'What you reap, you sow.' Many Americans find it hard to feel sympathy for a COVID-afflicted Trump

Aaron Sanders of Union Station in Los Angeles for his COVID-19 test said he had no sympathy for President Trump when he learned the president had it. "It is what it is," he said.
President Trump's case of COVID-19 has tested Americans' willingness to express empathy for a leader who, as many believe, brings out the worst in people.
Trump's critics say the contempt and glee he has committed since his diagnosis, given the president's propensity to use his powerful position to demand the prosecution of his political enemies, people he dislikes as "stupid" have reduced. and "nasty," spitting racist and xenophobic rhetoric and downplaying a coronavirus pandemic that killed more than 213,000 people in the United States.
"I can only wish him a long recovery," said Tim Espinoza, a 36-year-old health care professional, when he recently arrived at Union Station in Los Angeles for a coronavirus test. Espinoza believes that if Joe Biden had been the one to test positive, Trump would not have hesitated to ridicule his Democratic rival.
"If he gets better, he gets better - if he doesn't, he doesn't," said Aaron Sanders of Trump when he arrived for his test. The 33-year-old project manager for a media company borrowed a dismissive phrase Trump used to describe the rising death toll from COVID-19: "It is what it is."
How did a nation's connection with its leader become so frayed that many citizens would forego heartfelt well-being for a sick president in favor of just outrage, claims of cosmic justice, and allegations that his illness was a politically motivated joke?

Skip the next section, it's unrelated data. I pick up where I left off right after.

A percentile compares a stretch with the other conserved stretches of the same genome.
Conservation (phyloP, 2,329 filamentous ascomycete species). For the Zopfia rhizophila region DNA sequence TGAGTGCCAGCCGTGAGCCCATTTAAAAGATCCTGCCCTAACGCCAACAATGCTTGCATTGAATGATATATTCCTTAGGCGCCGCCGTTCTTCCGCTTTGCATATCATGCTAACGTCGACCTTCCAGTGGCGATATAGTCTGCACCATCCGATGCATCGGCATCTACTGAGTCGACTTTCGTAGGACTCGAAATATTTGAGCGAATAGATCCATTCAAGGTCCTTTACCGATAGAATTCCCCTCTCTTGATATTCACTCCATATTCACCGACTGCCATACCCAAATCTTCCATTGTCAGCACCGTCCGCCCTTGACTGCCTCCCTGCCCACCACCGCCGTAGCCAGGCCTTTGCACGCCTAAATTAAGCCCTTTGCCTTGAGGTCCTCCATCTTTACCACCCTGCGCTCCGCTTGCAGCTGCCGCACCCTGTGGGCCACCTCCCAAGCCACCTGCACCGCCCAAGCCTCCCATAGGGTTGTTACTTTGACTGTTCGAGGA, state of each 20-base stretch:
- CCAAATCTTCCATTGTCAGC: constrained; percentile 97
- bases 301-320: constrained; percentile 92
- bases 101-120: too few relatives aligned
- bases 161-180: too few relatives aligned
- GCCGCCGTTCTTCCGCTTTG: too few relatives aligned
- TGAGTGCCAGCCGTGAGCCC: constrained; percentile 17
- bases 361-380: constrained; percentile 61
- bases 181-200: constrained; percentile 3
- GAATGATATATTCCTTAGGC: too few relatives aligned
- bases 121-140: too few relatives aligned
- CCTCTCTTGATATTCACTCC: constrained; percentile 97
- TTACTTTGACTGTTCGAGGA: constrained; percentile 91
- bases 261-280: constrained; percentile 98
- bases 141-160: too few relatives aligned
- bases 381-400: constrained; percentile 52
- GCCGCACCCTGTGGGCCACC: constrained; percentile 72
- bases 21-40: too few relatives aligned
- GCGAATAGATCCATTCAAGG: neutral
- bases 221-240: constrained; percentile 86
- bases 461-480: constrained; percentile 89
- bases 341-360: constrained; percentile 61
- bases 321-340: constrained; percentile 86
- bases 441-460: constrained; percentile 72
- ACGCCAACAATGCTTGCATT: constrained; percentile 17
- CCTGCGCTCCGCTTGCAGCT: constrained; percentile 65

Even Americans who don't love Trump have grappled with this question.
Tania Verafield understands why Americans feel entitled to pile up a president who poked fun at the idea of ​​empathy in his acceptance speech at the Republican National Convention - but it worries her.
The 37-year-old LA actress and Democrat put her hand on her heart when she spoke of balancing her own malicious response to Trump's illness with her normal behavior.
"My first answer, which was really, 'I hope he dies,' is really causing me suffering because I don't feel like this is the kind of person I am," she said at the coronavirus testing site.
Tania Verafield, who considers herself a compassionate person, has tried to investigate her initial satisfaction when she learned that President Trump was positive for the coronavirus.
"It's about what Michelle Obama said," If they go low, we go high, "said Verafield, who wore a black mask with the word" VOTE "on it." But I think the President will bring that out, even with the best of people. With all the opportunities he had to do something right or to do something good, he has failed. "
The cast of "Saturday Night Live" was also there, and host Chris Rock said in his opening monologue last weekend, "My heart goes out to COVID."